Monday, May 4, 2020

HIGH PRIESTESS - Casting The Circle

There’s certain groups of things, levels or leagues that we allow to coalesce in our minds. Now I’m not talking about major leagues, minor leagues, bush leagues, leagues of crafty guitarists or 20,000 leagues under the sea. I’m talking about things that gel into a group of common denominators. This has happened to me over the years with the music I experience. Some are negative, some are positive, some involve much more select company than others. For instance, albums that play and I never want to hear again. Ok, ok, that’s not a great one. 🙂 But how about a personal favorite, rekkids I want to blast out of a Camaro at 80 mph? BADLANDS, VAN HALEN, NIGHT HORSE, RIOT.
But here’s another one...a deeper inner circle: Music I love to let wash over me at the end of the day. Some of these have been with me for a long time:  KARNATAKA - “The Storm,” KINGSTON WALL - “Trilogy,” CONNEMARA - “Beyond The Horizon,” MIKE STERN - “Upside Downside.”  And now, thanks to Ripple, another looks primed to come into the league. It’s the 2nd album by Los Angeles trio, HIGH PRIESTESS, “Casting The Circle.”

Interestingly enough, when I heard HIGH PRIESTESS’ debut in 2018, I thought it was pretty good. Nothing startling, mind you, but it ticked some decent boxes of doom metal droning mixed with some psych-y overtones and real nice vocals. So when I slid their sophomore effort into the player, I was not at all prepared. Not ready for the kinds of upping the ol’ ante these 3 ladies were all about here.

“Casting The Circle” begins with the title cut and it’s certainly an apt name. Tribal drumming merges with middle eastern guitar figures as the bass joins and the gathering rises. I can close my eyes and see dark, stately figures entering, entwined in a positive, welcoming gesture of music and union. Then there’s a heavy riff, buoying the vocals...5 minutes have gone by? It seems like maybe only 2...and the circle has been cast.

From there we move to “Erebus,” a nearly 10-minute opus that retains the vibe of the opening processional while stoking the fires of heaviness. Here, Katie Gilchrest cranks her guitar to Iommian levels that ebb and flow and become something that is metal yet...not so fast, partner...something beyond. “A thousand stars of misfortune, a thousand screams beneath the ice”...the lore of that wreck so long ago.

“The Hourglass” is wonderful on a couple levels. As a lyrical reference to time and it’s slipping by, it’s a microcosm of the entire album in the way that it’s 6:46 passes so fluidly. The song is absolutely beautiful. Here, atop flowing riffs of passionate intensity, Gilchrest, Marianna Fiel (bass) & Megan Mullins (drums) lace layers of vocal melody that are like gossamer wings atop a velvet steamroller. In another, far better universe, this could be regarded by the populace as the best song of the year.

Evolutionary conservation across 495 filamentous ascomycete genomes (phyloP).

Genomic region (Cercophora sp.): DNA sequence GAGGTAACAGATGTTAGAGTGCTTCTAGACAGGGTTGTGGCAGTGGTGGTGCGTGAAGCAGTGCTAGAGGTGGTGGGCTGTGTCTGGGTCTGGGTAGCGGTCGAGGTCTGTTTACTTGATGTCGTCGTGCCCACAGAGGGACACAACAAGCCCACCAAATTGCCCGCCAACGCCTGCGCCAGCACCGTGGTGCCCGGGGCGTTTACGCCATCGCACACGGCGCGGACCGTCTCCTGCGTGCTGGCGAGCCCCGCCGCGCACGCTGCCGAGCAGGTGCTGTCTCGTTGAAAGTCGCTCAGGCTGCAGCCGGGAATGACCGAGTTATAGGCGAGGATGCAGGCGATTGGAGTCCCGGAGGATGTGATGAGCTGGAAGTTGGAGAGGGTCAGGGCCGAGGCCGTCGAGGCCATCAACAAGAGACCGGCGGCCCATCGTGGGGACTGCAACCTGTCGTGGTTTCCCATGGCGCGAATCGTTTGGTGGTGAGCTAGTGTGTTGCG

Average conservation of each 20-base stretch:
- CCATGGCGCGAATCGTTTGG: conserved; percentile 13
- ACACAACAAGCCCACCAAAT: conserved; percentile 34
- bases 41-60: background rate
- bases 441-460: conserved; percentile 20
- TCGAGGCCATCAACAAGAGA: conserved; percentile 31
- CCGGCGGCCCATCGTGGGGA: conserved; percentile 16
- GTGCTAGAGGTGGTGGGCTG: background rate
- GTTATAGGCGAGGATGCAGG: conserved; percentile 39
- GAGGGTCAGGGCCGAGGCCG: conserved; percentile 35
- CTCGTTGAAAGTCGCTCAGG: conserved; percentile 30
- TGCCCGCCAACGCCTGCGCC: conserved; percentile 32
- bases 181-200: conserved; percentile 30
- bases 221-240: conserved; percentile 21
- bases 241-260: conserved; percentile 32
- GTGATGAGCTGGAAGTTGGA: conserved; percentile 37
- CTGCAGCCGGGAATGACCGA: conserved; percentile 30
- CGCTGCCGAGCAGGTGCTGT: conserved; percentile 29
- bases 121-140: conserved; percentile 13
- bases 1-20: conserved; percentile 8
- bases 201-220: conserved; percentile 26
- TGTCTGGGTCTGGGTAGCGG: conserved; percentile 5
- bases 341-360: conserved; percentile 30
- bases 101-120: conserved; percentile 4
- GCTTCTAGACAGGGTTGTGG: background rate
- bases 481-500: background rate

Then we’re transported (as all the songs here seem part of a continuous and gripping play) to “Invocation.” At over 17 minutes, it would be easy to call this one an epic and be done with it. But as with the rest of this ethereal record, time appears both suspended and folded in on itself as the band explores every nuance of their abilities and creativity in a work that never drags or stagnates. They shift rhythms with an otherworldly grace and blend the power of metal with things that are so far beyond it that they slough it’s shackles and voyage beyond. The traditional power trio instruments are amplified with not only the normal means but with the addition of haunting organ.

And so it ends, in totally different fashion with “Ave Satanas.”  Here the music is provided solely by voices. First one, then layering, growing in a way that I’ve never heard anything capture such a magical duality of darkness and uplifting emotion.

I’ve listened to “Casting The Circle” quite a lot since first receiving the CD. At all different times, in the car and at home. Still, it’s never felt more comfortable and relaxing than late at night as I unwind from the day. With this album, HIGH PRIESTESS has not only cast the circle but entered a very inner one of mine.

Katie Gilchrest - guitars, vocals, keys
Marianna Fiel - bass, vocals
Megan Mullins - drums, percussion, vocals

-Ray Dorsey

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